The United States installed 3.6 gigawatts of photovoltaic solar capacity in the first quarter of this year to reach a total installed capacity of 81.4 GW. That is enough to power about 16 million American homes. More than 2/3 of that capacity has been installed during the past five years.
There has been a boom in solar installations in recent years and, until the Covid-19 pandemic stuck, 2020 was expected to be the biggest year yet. Now the unprecedented health, social, and economic conditions in our country creates great uncertainty in such forecasts.
Nevertheless, the opportunities for growth in solar power continue to be substantial. A new report from the energy research firm Wood Mackenzie looked at the prospects for using the roof space of commercial buildings for solar power.
Currently, just 3.5% of commercial buildings in the U.S. have solar panels on their roofs. Another 1% of those buildings are attached to solar projects located off-site. The report looked at how many buildings are potential targets for solar projects.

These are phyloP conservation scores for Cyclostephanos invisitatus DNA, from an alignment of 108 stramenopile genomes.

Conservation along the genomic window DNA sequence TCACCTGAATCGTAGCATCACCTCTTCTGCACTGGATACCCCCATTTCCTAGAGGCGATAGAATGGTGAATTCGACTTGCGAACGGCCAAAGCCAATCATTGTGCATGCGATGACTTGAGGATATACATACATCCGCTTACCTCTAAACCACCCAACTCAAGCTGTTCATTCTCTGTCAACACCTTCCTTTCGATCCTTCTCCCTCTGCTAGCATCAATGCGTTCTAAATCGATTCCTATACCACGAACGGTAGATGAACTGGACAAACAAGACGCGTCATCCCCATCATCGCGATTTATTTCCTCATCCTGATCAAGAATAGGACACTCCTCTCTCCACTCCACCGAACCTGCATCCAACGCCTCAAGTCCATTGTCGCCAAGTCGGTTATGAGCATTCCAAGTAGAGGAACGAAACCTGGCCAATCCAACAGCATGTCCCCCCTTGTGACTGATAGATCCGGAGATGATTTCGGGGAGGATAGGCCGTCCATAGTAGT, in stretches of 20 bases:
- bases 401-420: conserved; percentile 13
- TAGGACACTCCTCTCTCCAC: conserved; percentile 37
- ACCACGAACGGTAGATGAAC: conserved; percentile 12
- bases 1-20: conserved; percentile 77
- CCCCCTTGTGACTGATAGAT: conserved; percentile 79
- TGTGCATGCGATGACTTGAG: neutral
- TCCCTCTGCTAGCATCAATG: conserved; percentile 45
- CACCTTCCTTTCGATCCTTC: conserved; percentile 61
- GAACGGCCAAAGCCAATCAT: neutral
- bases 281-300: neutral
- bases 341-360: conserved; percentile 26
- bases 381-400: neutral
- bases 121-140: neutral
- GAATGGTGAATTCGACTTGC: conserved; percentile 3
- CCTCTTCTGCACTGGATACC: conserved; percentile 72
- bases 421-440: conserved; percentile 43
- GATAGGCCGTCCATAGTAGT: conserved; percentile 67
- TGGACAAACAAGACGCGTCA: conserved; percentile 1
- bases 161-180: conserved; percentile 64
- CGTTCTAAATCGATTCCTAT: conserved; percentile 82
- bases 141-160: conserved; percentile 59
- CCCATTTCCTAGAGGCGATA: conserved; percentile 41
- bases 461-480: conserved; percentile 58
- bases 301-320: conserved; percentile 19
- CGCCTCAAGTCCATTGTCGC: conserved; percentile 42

After accounting for buildings that are too small or that use too little electricity to make solar power a worthwhile investment, the report estimated that 70% of commercial buildings in the U.S. – amounting to some 600,000 sites – are candidates for solar installations. Doing this would provide 145 GW of new solar capacity, which is nearly twice as much as currently exists in this country.
Commercial solar installations have their own unique logistical and financial challenges. While utility solar can scale to lower costs and residential solar has financing opportunities, commercial solar has neither. But ultimately, it represents an important opportunity for our future energy system.
Photo, posted June 25, 2014, courtesy of Rob Baxter via Flickr.